You think this is a place where someone almost died, that the bullet could have gone through a human heart, which is really only thick red paper. You think, What a mercy.  But you are wrong. The bullet did go through a human heart’s paper. Thick. Red. Wet. You forgot ropy. Heart that is a lantern of blood. And the bullet is still in here. It is still in me. I am the bullet hole that talks. I don’t want to give the bullet back. I’ve just gotten used to it, the feel of it in me like language, or metal type in an old wooden box in a sealed room. It is a form of possession. That’s all I will say. Velocity gave you to me, I say to the bullet in me. A lover will make such stupid statements of bald physics. It’s like the things people say during sex.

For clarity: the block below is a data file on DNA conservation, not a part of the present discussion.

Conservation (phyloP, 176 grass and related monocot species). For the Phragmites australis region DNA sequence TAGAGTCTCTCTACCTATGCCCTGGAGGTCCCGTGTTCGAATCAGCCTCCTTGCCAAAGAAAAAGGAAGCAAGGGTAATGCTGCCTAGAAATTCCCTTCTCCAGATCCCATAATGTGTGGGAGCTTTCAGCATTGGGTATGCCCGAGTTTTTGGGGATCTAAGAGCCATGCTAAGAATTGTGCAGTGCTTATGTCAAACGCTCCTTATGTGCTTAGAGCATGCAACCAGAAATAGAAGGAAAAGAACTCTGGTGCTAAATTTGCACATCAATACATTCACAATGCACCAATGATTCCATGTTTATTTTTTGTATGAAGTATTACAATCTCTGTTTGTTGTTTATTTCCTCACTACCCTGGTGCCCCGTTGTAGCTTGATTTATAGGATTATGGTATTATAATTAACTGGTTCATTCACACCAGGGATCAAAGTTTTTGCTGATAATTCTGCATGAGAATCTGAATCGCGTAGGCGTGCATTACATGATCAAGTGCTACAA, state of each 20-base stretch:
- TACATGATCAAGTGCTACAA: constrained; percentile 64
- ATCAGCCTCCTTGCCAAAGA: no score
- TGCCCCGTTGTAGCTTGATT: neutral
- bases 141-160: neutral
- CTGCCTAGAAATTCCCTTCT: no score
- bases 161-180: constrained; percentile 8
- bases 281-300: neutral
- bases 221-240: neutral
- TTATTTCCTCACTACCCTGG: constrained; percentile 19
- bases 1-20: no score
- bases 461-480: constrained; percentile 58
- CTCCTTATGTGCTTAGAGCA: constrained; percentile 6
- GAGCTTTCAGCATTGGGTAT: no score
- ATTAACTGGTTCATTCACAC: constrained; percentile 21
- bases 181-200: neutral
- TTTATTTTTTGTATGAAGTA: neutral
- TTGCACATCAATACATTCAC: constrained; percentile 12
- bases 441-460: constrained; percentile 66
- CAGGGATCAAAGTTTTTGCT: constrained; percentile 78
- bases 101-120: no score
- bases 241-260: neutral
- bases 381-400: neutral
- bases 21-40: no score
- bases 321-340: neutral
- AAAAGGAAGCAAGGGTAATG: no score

I am a public wall that has a desire to retain some dark and decent privacy. So I place one side of me in a place you cannot reach. The dark side of me is buried like an ancient rib deep in the shadows of the building. It is all so Biblical, to be a wall. Touch my outside all you want. Touch the outside of my wall like Southern people turning around a meteor in a church. As Russian people once turned
around Sputnik and touched it. I am rough-textured. You can touch me and stroke me and accuse me.  You can drive your car into me and just die. You can shoot bullets into me. Nothing will change my anchoring into this darkness. Only if an earthquake occurs and I fall on you, will you know my inner side. But then how will you tell? See how cleverly I have designed this scenario?

I am the stale bread that you hold in the plastic bag in the middle of the night,
in the middle of your kitchen, in the middle of your life, as you calculate
its weight over and over before throwing it away. I am the cubic zirconia of dread.
Something comes down in your mind like a wall then. Something which allows you to throw me, living bread, away. How am I, bread, alive? That I will feed. That I will colonize a gut or be colonized by primordial forms of life. If left to stale, if left to the colonizing interests of air, the spores and tiny carriers of ladders of still